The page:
A 2 Part “Mad March to Bristol” with the Big Man this year; SLF, as usual, comes later in the month, but first a return for Killing Joke, hosts of my first gig back in the Summer of 1981, and back on my gig radar thanks to a couple of recent thunderous performances. If this one lived up to those standards, particularly the awesome 2008 Forum rendition of their first 2 cacophonous albums, this gig might really threaten to unmoor the O2 Academy from its’ foundations, with vocalist and main (mad) man Jaz Coleman no doubt laughing manically in the rubble. We’ll see...
Given dodgy support bands, Rich and I set off late for this one, just after 7.30. However, we unfortunately still hit the venue for the last knockings of The Icarus Line’s primitive swampy rock howl of a set, which was met with complete indifference by the disappointingly sparse crowd. However we got a drink and ran into old punk friend Debbie, before grabbing our usual stage left spot and watching the place fill up.
Killing Joke joined us at 9.15 prompt, to the backing sound of mysterious chanting; the original line-up, this, with imposing guitarist Geordie leading the band on, and the crazed, black boiler-suited and comparatively diminutive form of Jaz Coleman last on, once again made up to resemble a chainsaw-toting killer clown. However, far from this being the anticipated extreme, brutal rock assault, we had a very subdued opening; it rocked, sure, but with nothing like the visceral intensity that Killing Joke are well capable of. An early number dedicated to, “our dads,” was low-key to the point of sentimentality, and even Jaz’ crazed St. Vitus Dance and usual facial contortions seemed reined-in. Half a dozen numbers in, the tumbling tribal beat of oldie “Unspeakable” briefly threatened to kick-start a moribund gig into life, with Jaz spitting the hook with more bile and venom, and newie “Rapture”, a chugging rocker, kept the momentum up. “Bloodsport” followed, “for a friend of ours who likes to hunt while listening to Killing Joke!” but was again a little subdued, although the subsequent “Chop Chop” from “Revelations”, their 3rd album (which Jaz introduced by saying, “we haven’t played this one since 1982!”) was a pounding, metallic growl and the set highlight thus far.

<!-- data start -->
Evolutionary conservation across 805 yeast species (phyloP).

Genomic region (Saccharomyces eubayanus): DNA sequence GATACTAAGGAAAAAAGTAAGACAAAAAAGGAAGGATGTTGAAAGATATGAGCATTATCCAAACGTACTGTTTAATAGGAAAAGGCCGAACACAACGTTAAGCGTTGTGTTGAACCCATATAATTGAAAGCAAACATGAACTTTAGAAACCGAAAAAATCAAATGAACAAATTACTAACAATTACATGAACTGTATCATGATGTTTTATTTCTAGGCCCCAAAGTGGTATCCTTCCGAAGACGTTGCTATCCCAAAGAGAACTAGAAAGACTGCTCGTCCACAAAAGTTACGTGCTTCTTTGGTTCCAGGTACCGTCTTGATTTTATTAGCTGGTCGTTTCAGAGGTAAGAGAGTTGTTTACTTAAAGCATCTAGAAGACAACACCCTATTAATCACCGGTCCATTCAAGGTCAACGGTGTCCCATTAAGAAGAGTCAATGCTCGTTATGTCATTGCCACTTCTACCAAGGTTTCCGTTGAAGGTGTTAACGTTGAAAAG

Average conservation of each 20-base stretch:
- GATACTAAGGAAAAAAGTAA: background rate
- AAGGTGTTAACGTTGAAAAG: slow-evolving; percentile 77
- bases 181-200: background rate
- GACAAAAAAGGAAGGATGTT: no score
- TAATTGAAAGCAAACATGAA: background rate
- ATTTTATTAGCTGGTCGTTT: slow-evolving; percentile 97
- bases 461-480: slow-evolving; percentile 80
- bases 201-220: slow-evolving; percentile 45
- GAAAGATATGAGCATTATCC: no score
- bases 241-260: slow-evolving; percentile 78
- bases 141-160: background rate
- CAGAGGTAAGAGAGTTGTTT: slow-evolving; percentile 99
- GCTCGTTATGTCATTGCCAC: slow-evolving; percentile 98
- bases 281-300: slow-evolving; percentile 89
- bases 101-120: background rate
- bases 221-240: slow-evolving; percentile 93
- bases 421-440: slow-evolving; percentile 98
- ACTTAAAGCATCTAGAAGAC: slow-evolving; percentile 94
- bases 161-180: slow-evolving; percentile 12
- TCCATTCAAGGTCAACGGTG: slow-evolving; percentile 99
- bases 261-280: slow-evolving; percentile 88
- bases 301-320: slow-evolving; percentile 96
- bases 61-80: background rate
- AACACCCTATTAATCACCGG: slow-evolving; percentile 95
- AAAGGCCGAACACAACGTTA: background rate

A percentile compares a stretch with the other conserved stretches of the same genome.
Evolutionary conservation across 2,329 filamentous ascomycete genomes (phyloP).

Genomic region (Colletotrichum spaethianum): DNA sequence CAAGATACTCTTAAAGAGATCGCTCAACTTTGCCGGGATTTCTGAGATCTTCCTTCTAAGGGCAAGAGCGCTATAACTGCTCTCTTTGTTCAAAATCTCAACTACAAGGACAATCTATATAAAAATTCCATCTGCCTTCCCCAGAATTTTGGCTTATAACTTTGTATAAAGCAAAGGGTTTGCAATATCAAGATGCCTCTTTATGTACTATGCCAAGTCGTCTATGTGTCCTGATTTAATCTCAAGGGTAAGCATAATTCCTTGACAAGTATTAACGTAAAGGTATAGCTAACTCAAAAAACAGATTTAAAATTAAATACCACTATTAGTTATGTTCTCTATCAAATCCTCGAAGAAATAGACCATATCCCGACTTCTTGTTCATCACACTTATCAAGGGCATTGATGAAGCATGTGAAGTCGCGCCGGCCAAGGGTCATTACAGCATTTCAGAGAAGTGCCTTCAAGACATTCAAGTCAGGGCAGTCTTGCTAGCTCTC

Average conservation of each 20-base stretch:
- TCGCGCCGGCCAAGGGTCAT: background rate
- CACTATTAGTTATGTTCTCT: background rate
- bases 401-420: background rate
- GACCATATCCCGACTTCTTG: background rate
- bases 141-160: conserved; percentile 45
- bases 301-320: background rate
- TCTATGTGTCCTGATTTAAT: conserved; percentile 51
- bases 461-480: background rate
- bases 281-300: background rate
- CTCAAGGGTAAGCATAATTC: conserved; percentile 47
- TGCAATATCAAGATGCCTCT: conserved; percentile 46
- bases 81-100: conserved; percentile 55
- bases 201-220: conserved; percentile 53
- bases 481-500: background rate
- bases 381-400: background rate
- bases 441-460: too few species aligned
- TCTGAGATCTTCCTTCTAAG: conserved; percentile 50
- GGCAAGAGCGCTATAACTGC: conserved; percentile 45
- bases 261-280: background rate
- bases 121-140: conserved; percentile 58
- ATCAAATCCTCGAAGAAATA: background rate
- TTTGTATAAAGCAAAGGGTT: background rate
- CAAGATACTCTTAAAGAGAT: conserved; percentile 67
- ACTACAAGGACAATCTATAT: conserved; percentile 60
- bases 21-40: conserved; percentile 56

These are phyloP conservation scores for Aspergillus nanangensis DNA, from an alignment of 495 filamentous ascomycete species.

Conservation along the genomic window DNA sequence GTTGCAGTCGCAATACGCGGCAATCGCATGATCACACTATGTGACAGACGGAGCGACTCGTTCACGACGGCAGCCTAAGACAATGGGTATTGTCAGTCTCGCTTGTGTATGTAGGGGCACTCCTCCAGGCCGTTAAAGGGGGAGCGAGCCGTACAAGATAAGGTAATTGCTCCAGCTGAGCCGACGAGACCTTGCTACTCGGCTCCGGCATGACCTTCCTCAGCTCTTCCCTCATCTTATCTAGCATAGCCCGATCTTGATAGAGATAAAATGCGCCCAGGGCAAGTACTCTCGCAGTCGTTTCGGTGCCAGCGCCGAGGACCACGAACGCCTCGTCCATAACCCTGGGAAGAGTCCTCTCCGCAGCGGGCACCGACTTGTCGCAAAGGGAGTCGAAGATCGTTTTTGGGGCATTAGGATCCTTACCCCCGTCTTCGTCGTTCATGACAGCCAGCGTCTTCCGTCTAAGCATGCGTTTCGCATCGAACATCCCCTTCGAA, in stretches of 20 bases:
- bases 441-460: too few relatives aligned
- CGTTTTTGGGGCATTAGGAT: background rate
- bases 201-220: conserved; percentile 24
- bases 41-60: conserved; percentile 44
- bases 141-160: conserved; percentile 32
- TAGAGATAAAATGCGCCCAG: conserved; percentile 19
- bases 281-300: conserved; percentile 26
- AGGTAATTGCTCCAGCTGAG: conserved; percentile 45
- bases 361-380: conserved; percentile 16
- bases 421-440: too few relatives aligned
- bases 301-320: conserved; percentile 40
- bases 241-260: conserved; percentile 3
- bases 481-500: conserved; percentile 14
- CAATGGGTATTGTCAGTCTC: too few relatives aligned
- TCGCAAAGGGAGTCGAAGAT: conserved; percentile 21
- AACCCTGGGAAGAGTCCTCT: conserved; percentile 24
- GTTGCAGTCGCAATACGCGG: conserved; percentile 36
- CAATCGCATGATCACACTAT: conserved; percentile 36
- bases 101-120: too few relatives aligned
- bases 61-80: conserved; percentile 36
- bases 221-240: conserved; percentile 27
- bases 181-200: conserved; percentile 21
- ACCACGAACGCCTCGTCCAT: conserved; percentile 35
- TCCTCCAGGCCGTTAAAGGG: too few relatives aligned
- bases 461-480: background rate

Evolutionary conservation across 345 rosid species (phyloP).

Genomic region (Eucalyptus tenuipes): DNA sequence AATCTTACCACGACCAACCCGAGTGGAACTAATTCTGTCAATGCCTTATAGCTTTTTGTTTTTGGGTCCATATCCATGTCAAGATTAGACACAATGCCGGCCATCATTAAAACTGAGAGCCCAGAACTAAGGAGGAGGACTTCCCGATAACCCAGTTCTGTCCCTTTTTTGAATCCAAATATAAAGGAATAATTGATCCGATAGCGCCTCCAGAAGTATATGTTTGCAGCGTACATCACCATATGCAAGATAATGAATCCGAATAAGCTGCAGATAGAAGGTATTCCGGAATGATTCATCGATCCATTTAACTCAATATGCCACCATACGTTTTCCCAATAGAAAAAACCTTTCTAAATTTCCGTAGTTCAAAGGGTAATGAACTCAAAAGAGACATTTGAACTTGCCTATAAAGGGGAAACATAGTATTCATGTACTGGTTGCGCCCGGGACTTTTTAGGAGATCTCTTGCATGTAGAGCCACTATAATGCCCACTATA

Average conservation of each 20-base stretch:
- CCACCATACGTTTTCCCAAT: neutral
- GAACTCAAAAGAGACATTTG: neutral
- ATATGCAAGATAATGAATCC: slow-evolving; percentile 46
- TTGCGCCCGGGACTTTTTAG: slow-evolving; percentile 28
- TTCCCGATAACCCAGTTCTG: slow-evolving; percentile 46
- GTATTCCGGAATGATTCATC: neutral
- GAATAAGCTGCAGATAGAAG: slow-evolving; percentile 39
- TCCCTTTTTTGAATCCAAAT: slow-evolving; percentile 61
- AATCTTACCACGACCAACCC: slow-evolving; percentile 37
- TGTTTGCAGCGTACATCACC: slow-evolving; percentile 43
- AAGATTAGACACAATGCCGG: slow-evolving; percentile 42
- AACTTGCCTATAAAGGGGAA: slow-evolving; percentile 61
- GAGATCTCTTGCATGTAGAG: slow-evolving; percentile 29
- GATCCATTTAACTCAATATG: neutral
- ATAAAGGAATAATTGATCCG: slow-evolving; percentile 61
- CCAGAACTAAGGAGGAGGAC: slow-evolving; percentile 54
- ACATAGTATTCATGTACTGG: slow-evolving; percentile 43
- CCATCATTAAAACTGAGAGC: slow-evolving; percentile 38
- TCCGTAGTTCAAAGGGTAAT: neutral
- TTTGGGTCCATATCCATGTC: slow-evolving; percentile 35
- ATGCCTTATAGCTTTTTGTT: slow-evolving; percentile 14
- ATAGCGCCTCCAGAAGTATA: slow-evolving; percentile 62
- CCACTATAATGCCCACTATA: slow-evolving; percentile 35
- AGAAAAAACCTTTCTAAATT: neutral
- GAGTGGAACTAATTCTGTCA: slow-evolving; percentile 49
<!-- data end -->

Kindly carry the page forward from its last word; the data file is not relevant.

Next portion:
My Joke experience doesn’t extend much beyond those first 3 albums, and certainly not into their nu-metal noise output of recent times, so it’s probably as much down to me that I found the set occasionally heavy going, delving into proto sheet-metallic noise. However I was expecting a mix of the awesome and awful; what I didn’t expect was vast swathes of, well, average-ness, from this primal force of nature. A lot of the set was simply alright, which was a major disappointment. 1 hour 10 in, we finally got “The Wait” (“a 1 hour 10 minute "Wait",” I remarked to Rich), which blew the doors off, and set closer “Pssyche” (“traditions must be maintained,” announced Jaz) was superb, a reckless, careering and savage march. The final encore denouement was the radioactive synth pulse of oldie “Requiem”, which also rounded off the gig on a positive but puzzling note, as Jaz seemed to suddenly down tools at the end, as if fed up with something, and snarl a cursory, “goodnight,” before exiting the stage. Hmmm.
So, this was one definitely for the Killing Joke purists and die-hards, but overall a patchy and ultimately disappointing showing for me. And thanks to motorway bridgeworks and practically invisible “Diversion” signs, we ended up having to go West on the M4 and turn around by the old Severn Bridge! Then, the motorway was shut (again) so we ended up trolling through Malmesbury and Wootton Bassett, taking over twice as long as usual to get home. Is Bristol turning into the reverse equivalent of late 90’s London; you can’t get here from there?